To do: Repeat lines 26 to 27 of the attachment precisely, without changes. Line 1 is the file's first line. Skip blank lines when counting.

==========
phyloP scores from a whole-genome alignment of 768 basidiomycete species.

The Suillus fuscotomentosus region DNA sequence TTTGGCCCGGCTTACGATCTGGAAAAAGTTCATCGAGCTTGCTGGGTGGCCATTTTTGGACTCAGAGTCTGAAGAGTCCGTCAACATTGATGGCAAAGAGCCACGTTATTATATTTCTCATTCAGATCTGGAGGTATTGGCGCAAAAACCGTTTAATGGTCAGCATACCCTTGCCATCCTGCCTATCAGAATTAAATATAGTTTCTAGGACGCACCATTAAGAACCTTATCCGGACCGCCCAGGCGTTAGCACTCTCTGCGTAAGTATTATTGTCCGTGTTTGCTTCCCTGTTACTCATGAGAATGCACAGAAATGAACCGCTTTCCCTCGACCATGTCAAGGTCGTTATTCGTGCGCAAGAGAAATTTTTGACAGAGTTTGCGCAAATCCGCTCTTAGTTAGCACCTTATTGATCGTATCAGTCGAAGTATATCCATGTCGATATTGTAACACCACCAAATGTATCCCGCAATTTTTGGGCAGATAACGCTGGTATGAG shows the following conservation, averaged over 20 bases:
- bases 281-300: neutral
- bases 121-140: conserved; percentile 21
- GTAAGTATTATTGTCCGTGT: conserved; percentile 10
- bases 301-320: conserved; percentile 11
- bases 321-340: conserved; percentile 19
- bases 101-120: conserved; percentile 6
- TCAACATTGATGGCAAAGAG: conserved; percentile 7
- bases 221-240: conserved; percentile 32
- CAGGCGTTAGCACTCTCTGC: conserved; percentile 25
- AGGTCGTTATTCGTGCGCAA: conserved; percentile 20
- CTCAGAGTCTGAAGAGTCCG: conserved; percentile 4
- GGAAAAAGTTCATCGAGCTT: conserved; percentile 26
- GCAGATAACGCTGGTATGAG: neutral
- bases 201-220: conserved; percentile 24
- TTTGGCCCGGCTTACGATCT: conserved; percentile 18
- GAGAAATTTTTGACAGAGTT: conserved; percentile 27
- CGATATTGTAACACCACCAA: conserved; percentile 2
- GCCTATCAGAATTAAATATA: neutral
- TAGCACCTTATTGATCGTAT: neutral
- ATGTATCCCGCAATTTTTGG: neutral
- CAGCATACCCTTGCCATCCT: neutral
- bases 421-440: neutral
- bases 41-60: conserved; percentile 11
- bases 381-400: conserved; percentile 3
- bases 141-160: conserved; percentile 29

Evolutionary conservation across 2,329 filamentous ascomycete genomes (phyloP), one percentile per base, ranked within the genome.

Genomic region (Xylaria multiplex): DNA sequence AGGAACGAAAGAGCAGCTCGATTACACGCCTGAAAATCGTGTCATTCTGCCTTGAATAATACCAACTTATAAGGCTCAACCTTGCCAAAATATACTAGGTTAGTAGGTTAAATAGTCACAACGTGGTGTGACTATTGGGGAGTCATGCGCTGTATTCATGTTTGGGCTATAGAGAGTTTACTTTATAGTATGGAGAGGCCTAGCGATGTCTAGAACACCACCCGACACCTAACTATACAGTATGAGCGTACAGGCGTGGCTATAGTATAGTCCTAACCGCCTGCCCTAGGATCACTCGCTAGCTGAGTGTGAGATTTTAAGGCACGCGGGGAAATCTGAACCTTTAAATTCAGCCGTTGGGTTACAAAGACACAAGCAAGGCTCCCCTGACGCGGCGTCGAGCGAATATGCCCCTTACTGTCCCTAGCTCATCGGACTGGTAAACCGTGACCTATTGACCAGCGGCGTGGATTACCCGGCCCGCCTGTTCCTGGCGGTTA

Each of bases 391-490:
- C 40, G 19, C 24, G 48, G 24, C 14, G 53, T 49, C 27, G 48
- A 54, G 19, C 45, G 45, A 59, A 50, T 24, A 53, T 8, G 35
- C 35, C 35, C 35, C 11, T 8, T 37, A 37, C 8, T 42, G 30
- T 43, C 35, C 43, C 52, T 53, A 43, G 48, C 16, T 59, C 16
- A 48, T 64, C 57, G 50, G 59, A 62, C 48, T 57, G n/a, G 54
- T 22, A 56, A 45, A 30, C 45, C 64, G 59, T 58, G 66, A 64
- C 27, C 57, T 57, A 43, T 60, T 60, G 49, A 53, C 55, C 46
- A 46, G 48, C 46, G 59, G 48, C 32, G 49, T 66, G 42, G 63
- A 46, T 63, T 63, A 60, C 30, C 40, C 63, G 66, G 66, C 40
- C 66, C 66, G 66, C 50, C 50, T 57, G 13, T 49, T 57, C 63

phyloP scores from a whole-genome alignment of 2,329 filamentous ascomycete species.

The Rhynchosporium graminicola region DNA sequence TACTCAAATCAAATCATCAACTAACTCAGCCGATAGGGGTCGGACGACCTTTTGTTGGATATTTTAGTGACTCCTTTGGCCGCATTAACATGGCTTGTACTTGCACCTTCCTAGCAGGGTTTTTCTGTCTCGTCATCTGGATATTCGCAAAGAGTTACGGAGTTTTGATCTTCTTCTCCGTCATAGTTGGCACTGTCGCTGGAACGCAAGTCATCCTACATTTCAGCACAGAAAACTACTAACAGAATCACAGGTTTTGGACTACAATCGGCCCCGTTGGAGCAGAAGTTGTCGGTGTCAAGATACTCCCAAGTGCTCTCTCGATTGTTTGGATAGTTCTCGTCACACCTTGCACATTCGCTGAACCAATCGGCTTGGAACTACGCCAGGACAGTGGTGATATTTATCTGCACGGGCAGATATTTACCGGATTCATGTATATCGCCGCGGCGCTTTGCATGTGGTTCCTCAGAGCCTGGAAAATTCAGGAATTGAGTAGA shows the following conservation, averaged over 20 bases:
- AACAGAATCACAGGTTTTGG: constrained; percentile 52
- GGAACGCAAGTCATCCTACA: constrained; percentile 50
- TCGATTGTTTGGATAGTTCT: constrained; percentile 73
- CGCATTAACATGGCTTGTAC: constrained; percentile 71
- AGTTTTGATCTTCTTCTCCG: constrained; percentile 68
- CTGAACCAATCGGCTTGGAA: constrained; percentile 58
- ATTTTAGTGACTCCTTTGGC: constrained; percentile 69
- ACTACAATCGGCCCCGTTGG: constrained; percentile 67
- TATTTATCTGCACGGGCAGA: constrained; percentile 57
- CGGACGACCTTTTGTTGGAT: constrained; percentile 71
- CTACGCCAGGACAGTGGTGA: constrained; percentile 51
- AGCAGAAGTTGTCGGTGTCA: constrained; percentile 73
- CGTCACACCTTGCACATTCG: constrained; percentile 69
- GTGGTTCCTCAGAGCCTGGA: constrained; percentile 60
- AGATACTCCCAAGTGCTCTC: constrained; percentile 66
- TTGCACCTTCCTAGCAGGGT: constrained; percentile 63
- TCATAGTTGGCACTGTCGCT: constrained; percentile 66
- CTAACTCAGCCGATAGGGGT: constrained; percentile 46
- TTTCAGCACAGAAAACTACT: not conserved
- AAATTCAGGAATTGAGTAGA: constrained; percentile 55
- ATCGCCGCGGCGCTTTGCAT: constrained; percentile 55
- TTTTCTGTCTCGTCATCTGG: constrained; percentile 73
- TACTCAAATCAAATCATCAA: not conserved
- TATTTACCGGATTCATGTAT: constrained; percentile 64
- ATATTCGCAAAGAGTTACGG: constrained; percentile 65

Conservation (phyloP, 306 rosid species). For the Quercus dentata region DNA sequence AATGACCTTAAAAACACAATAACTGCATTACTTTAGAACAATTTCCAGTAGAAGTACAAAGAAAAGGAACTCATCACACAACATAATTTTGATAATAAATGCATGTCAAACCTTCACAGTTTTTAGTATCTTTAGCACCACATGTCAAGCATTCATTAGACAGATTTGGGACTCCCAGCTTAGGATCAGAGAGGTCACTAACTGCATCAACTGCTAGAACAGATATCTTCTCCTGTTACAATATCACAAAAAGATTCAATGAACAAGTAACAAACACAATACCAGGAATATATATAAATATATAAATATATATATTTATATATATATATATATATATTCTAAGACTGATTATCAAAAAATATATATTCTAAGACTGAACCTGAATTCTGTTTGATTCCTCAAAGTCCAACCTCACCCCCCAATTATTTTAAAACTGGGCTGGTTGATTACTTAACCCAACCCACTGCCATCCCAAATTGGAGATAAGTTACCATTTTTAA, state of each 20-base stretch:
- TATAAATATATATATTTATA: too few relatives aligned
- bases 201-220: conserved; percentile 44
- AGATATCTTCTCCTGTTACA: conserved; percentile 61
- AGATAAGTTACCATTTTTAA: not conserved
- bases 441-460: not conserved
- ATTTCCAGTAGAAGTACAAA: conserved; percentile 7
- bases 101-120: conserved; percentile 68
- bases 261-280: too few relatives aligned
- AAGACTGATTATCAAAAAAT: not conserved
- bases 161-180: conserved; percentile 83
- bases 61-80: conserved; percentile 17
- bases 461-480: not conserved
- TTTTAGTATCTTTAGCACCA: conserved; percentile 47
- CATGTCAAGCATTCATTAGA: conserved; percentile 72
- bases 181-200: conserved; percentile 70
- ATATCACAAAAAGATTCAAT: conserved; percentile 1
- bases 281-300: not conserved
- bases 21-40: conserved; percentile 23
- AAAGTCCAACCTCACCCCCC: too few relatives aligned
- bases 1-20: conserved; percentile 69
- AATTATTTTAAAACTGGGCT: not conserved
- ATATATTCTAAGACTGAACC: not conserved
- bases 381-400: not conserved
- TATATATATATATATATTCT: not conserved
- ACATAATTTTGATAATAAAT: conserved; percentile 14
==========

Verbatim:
- bases 381-400: conserved; percentile 3
- bases 141-160: conserved; percentile 29